Pathways To Learning... Since 2005 Hong Kong Registered School 566985

Matthew Cooper

English And Computer Science Teacher

Qualifications :

B.A. (Hons), CELTA

Subjects :

Computer Science, English Literature, Philosophy, SAT/ACT

After studying English Literature and Philosophy at Sussex University, Matthew taught English as a Second Language in Thailand before getting his CELTA in Chiang Mai. He moved to Hong Kong, where he continued teaching English as a Second Language before joining ITS as a teacher of English Literature and Philosophy. While here he has taken the opportunity to continue his education and professional development in particular expanding as a teacher in his special interest area of Computer Science

On becoming a teacher: 
It was the most natural progression for me to take. I enjoy learning and talking about new ideas. I see and value the importance of being strong in the basics of any given discipline in order to understand more complicated ideas. And I enjoy helping students to understand the foundations necessary for them to explore new ideas by their own volition. There simply isn’t anything better in this world than learning about it, and I thoroughly enjoy sharing in that fact. 

I have come to increasingly appreciate the degree to which effective teaching relies on a combination of logical and creative thought. We have to plan what and how we’re going to teach, while also finding imaginative explanations to aid our students’ understanding. The moments in teaching I appreciate most are those when a sequence of small steps culminate in the understanding of a challenging and complex concept. It is in those moments that all the time and effort we put into our profession is realised in a student’s simple utterance: “Ah, I get it!”

Teaching as part of my life: 
I’ve always been a bit of a ‘Jack of all trades’ type, and the diversity of my hobbies reflect this: I’m an avid writer, hobbyist programmer and competitive powerlifter. As a teacher this variation contributes to my ability to find explanations that span across disciplines in non-obvious ways. My favourite students are the more logical ones who struggle with creativity, as well as the more creative ones who struggle with logic. I relish aiding the realisation that the two are far more interconnected than we usually assume.

The person I most admire in Economics: 
John Maynard Keynes. This is not so much that I consider myself a Keynesian economist but more that he forced capitalism to relook at is underlying ‘truths’. Keynes pointed out the flaws in the Adam Smith theory of mass production/consumption model. His statement that “In the long run we are all dead” challenged the underlying belief that the model is self-correcting. Keynes led to a much deeper thinking and study of what makes capitalist economics work and why it often fails.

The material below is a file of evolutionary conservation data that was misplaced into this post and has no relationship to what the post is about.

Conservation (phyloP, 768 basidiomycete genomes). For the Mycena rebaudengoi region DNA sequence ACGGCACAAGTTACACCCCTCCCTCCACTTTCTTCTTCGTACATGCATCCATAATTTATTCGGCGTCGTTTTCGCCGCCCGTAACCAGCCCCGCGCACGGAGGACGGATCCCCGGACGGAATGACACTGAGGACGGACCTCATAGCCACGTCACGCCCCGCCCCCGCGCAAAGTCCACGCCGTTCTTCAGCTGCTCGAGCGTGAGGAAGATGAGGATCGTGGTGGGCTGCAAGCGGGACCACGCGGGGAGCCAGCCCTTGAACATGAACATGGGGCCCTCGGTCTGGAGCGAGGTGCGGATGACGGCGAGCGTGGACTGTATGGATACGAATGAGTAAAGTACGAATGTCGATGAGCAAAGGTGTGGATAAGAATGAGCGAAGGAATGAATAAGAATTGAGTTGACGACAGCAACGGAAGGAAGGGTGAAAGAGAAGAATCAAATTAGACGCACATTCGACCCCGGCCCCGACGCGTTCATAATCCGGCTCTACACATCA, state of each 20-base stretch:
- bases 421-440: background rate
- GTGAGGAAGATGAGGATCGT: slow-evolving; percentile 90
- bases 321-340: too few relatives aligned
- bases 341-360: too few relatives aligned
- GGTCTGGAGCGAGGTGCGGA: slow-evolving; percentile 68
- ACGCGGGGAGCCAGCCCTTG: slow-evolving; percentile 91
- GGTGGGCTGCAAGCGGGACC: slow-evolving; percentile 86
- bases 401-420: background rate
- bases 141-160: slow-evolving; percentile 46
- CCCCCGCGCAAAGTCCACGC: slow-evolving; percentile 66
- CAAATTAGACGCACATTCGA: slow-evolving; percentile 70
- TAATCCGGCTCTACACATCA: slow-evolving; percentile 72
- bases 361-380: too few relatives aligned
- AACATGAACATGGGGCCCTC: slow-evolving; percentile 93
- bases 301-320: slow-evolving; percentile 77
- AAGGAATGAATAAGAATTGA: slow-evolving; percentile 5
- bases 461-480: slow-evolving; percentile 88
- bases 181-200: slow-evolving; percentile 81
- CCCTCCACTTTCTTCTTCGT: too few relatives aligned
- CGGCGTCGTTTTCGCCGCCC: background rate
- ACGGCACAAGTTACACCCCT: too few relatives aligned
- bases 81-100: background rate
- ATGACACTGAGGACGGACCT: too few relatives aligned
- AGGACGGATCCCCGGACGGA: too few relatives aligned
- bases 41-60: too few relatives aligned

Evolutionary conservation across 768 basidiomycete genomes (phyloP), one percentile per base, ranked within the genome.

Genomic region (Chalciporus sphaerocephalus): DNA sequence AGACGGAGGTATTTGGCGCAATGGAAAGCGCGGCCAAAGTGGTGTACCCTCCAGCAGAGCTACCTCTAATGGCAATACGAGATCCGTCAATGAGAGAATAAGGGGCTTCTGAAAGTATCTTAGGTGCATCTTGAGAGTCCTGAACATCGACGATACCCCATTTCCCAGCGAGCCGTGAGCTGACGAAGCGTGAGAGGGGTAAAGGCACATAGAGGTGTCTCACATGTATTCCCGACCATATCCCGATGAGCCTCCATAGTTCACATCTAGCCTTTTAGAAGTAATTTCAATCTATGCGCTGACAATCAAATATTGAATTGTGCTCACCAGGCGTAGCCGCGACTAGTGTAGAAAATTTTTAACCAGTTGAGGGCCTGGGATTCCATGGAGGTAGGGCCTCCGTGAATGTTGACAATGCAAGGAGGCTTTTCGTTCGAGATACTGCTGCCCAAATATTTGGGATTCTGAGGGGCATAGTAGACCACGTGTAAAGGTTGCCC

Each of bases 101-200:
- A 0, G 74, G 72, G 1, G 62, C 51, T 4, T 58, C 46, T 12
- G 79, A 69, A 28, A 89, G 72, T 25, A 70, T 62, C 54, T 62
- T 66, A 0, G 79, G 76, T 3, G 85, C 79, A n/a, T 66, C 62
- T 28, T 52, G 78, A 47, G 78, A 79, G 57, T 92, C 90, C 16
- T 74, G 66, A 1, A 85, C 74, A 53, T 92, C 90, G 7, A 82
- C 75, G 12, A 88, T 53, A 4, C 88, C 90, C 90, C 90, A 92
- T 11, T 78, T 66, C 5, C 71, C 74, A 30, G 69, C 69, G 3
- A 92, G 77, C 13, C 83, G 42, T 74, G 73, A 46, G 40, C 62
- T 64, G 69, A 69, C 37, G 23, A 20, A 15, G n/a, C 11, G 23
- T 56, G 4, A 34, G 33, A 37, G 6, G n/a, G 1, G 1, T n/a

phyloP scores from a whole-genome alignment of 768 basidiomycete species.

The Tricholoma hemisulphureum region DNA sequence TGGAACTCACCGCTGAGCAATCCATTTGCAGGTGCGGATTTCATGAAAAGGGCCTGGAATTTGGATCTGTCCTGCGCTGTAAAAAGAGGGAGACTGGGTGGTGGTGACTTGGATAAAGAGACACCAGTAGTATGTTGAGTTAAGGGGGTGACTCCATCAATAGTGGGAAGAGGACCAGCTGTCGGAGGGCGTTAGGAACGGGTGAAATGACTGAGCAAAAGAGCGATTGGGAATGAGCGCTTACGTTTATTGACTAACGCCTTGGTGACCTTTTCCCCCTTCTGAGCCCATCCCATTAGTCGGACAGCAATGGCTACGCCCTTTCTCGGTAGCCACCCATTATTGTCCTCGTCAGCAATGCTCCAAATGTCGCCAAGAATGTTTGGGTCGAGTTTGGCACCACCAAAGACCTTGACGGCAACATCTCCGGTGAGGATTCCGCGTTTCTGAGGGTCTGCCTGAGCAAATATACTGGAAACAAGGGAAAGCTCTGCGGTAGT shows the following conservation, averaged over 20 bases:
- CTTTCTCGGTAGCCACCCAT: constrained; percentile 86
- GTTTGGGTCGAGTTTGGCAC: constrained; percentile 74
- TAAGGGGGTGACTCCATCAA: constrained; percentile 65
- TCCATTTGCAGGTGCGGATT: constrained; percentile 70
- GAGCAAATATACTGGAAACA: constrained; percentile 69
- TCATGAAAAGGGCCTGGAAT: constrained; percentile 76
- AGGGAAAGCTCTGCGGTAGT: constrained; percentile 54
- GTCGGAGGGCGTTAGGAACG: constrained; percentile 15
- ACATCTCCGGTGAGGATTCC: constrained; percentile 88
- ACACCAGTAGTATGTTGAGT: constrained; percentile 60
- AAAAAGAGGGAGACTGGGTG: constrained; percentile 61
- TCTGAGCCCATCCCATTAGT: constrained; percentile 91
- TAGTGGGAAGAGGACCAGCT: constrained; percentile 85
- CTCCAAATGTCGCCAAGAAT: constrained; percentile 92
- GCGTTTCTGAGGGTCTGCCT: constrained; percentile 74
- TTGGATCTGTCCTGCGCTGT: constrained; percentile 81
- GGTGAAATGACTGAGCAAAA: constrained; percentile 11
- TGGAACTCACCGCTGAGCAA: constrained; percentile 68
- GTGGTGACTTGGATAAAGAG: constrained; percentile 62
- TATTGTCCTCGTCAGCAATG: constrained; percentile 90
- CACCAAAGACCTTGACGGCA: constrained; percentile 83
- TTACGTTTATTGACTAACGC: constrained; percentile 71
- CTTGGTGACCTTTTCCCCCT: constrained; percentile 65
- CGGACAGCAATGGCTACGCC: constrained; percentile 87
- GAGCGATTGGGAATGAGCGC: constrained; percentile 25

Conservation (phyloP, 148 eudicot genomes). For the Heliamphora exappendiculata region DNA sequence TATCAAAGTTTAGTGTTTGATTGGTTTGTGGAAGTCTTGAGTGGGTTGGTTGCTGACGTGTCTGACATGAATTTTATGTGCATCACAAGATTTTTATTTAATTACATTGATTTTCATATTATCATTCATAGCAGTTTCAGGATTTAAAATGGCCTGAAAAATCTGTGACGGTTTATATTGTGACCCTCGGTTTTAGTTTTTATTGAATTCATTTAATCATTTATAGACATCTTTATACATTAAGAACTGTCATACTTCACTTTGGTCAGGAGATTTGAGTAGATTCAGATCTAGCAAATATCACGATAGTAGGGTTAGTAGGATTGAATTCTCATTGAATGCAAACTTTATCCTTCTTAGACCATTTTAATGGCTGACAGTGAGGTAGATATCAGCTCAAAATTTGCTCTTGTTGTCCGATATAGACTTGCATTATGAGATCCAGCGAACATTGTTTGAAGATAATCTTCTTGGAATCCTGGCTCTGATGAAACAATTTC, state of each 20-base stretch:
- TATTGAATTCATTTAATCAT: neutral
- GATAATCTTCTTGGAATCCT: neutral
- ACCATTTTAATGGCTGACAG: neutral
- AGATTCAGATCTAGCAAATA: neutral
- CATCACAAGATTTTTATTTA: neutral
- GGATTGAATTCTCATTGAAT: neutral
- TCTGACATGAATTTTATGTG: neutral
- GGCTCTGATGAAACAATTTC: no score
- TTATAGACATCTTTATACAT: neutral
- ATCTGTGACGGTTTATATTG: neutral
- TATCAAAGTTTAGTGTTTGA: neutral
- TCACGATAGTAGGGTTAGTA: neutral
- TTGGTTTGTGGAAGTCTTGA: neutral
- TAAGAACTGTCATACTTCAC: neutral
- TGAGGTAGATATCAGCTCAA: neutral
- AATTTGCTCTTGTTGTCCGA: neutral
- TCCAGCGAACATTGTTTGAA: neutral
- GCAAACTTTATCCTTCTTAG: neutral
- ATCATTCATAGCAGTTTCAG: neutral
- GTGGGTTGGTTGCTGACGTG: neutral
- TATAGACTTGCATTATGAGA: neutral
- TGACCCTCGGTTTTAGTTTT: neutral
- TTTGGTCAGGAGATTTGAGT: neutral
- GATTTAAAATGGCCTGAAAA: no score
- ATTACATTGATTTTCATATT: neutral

An admirable person: 
This is a difficult question. There are countless examples of great people who have contributed to the utterly momentous sum of art and knowledge. Nonetheless, some of my favourite writers include Ernest Hemingway, Jean-Paul Sartre, Albert Camus, Haruki Murakami, Neal Stephenson, William Gibson. This list could get long. If I had to pick just one writer, it would be Ernest Hemingway because his combination of simplicity and honesty in language has had such an undeniably huge and important impact on the novel as a medium.

An inspirational person: 
I chose a writer for the previous question, so I’ll choose a programmer for this one: Ada Lovelace. Although, strictly speaking, she couldn’t have been a programmer since computers as we know them today didn’t actually exist when she was alive in the 19th Century. Despite this, and being the child of Lord Byron, a notoriously terrible father, and having to overcome immense amounts of sickness in childhood, she didn’t let any of that, nor the lack of a keyboard, stop her from creating the first ever computer program: an algorithm to compute the Bernoulli numbers, designed to run on Charles Babbage’s Analytic Engine. Sadly, he never actually finished building it, so she never got the chance to run and test her program. Despite all those minor setbacks, her program was later discovered to be amazingly bug free. Not only do I find her intellectual prowess astounding, but the drive to create something beautiful despite the impossibility of it being properly realised is truly an inspirational thing.

Top tip to my younger self: 
Your education is your own responsibility.

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